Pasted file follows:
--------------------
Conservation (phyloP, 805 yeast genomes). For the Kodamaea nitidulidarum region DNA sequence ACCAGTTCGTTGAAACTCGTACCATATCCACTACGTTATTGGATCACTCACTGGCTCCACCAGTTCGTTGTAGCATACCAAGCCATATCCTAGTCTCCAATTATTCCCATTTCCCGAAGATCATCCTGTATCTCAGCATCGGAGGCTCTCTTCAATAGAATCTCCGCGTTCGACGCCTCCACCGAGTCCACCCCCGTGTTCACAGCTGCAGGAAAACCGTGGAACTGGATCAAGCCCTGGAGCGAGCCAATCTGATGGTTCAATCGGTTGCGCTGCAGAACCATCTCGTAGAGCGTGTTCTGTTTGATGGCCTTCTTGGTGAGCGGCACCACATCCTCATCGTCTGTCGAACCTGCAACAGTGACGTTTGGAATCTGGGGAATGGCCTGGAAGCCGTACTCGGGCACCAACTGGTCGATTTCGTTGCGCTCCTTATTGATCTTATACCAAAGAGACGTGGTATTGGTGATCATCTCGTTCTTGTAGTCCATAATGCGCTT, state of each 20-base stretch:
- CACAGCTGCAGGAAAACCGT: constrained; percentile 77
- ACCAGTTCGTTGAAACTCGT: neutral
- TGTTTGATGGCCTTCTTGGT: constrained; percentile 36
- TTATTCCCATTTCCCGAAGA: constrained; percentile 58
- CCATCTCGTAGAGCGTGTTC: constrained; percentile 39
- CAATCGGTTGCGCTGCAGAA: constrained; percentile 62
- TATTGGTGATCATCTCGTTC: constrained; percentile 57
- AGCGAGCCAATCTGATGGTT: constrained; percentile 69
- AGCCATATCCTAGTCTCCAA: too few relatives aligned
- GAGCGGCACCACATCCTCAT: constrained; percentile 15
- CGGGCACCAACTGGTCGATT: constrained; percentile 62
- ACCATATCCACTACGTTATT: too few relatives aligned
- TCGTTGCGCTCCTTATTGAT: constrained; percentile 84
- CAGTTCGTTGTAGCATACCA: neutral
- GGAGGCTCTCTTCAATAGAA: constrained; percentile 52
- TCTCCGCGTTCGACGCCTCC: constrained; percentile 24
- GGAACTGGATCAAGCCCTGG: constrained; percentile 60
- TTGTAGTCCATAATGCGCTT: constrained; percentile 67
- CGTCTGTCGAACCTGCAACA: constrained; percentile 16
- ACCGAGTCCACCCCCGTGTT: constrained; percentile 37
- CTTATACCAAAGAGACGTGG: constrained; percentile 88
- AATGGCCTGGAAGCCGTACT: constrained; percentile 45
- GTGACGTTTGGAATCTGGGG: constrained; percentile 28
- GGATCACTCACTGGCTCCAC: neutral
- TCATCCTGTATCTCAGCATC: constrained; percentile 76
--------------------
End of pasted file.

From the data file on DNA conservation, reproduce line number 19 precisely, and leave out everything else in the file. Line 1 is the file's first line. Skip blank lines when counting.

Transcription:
- TTGTAGTCCATAATGCGCTT: constrained; percentile 67